Competency Based Education
What is Competency-Based Education?
Curriculum has evolved from whatever textbook schools liked best to state curriculum frameworks to national content standards. What we learned from traditional curriculum, instruction and assessment, is students learned as much information as they could during a unit, took a test at the end of the unit and three months later, forgot much of what they had learned. Colleges began complaining that students weren’t ready for college work and needed remediation in reading, writing and study skills in order to be successful students. Employers complained that workers didn’t have the requisite skills needed to be successful in the workplace.
New Hampshire has been a leader in our country for supporting rigorous, locally developed curriculum, instruction and assessments. In 2007, NH high schools were mandated to create and implement a competency based education system where students had to demonstrate mastery of a specific set of learning targets, or competencies. Students could have as much time as they needed and could redo assessments until they demonstrated mastery of the content area. “Competencies are not the same as a standard. Competency requires that a student be able to transfer content and skill in a particular setting. Competencies are things that you carry with you as a learner” (From www.competencyworks.org). We have a shift from what we are teaching to what students are learning.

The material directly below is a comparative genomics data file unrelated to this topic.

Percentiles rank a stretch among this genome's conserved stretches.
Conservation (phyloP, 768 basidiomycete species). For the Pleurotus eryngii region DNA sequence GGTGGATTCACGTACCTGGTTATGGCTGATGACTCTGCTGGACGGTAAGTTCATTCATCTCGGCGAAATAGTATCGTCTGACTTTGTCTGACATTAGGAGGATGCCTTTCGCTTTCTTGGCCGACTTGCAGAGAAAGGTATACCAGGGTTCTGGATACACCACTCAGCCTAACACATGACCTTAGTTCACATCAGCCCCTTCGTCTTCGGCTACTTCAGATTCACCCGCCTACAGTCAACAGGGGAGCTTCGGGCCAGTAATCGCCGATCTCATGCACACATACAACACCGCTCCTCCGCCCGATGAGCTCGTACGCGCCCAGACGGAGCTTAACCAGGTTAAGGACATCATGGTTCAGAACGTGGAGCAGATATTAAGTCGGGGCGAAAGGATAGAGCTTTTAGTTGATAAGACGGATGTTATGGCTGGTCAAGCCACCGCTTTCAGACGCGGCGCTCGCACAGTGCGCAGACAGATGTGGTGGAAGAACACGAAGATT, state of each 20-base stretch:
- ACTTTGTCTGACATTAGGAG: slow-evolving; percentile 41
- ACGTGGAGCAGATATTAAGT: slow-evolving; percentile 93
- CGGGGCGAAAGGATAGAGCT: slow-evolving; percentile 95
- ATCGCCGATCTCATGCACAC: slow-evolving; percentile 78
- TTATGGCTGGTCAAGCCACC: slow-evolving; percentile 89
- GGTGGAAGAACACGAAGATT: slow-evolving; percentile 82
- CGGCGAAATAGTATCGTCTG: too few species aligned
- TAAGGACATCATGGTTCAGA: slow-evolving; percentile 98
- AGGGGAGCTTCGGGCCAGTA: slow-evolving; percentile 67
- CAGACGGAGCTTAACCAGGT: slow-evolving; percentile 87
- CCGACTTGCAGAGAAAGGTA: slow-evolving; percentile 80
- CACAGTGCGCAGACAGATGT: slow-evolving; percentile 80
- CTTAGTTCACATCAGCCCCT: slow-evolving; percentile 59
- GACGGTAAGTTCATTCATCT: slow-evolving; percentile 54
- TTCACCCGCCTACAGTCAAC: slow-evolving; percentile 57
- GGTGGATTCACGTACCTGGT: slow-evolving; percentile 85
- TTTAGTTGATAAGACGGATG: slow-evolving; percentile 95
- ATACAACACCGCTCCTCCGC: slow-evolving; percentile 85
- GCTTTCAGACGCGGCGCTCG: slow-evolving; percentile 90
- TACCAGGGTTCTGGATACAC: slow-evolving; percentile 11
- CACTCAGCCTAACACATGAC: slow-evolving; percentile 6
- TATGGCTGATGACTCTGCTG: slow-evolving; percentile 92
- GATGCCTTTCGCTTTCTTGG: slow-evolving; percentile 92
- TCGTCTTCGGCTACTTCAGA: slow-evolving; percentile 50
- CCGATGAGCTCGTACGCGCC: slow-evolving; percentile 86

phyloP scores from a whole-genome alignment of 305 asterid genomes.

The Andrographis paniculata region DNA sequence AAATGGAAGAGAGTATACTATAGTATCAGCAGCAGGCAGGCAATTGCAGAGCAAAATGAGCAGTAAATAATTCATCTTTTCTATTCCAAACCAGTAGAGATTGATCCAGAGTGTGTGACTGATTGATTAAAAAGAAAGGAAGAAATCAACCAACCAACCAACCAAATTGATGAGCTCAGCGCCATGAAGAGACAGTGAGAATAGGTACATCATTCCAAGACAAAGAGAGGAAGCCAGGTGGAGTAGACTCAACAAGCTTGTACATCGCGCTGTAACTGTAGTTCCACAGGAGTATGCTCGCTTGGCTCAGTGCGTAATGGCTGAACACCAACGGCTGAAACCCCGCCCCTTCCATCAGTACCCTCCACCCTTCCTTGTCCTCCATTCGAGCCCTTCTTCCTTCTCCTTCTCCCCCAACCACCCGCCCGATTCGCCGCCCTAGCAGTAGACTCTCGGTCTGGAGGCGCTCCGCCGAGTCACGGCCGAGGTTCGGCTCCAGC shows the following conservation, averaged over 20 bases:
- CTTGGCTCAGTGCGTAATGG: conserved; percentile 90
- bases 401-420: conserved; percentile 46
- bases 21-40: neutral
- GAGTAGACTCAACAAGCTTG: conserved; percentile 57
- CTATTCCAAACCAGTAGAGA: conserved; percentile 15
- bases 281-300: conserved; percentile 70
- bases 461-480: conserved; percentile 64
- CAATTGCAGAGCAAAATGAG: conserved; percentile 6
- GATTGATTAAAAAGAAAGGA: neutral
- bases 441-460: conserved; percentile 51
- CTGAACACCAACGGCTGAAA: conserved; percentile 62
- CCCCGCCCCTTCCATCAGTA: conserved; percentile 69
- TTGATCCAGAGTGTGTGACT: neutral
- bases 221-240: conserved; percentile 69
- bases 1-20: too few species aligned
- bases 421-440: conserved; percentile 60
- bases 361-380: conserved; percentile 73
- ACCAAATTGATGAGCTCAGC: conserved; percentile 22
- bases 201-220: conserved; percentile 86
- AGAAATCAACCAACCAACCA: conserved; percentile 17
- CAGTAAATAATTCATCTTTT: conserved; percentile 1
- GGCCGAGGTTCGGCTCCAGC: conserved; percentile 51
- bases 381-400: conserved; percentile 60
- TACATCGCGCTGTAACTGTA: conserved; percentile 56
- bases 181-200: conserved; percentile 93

By 2017, all K-8 schools are required to have written competencies in English/Language Arts and Mathematics. It is recommended all major subjects are focused on demonstrating competency, including Social Studies, Science, Arts and Work Study Practices, such as communication, self-direction, creativity and collaboration.
How will I know if my child’s class is competency based?
Each grade level has competencies to describe the rigorous knowledge, abilities and skills required for task performance. “I can” statements are listed for each competency for each grade or grade span. For example:
Grade 3-4 Competency for Narrative Writing:
Students will compose narrative texts, describing real or imaginary events or experiences, using a variety of forms (stories, legends, plays, poems)
I can develop a sequence of events that unfold logically and maintain my focus or message throughout the text.
I can develop characters, using dialogue and descriptions that engage my readers
I can use a variety of transitional words and sensory details to connect and elaborate on my ideas.
Teachers use a variety of materials, instructional methods and performance tasks to bring students to mastery.
Competency based learning is designed for students to demonstrate mastery of required tasks through application of both knowledge and reasoning skills.
Learning objectives are accompanied by effective rubrics that help students understand themselves as learners.
Assessment is meaningful and is a positive experience for students.
The competency and the learning objectives allow for personalization and opportunities for deeper learning.
Students receive timely, differentiated support based on their individual learning needs. Parents will receive more detailed feedback on student progress.
Students advance upon mastery.
(Sturgis, C. 2012. The Art and Science of Designing Competencies)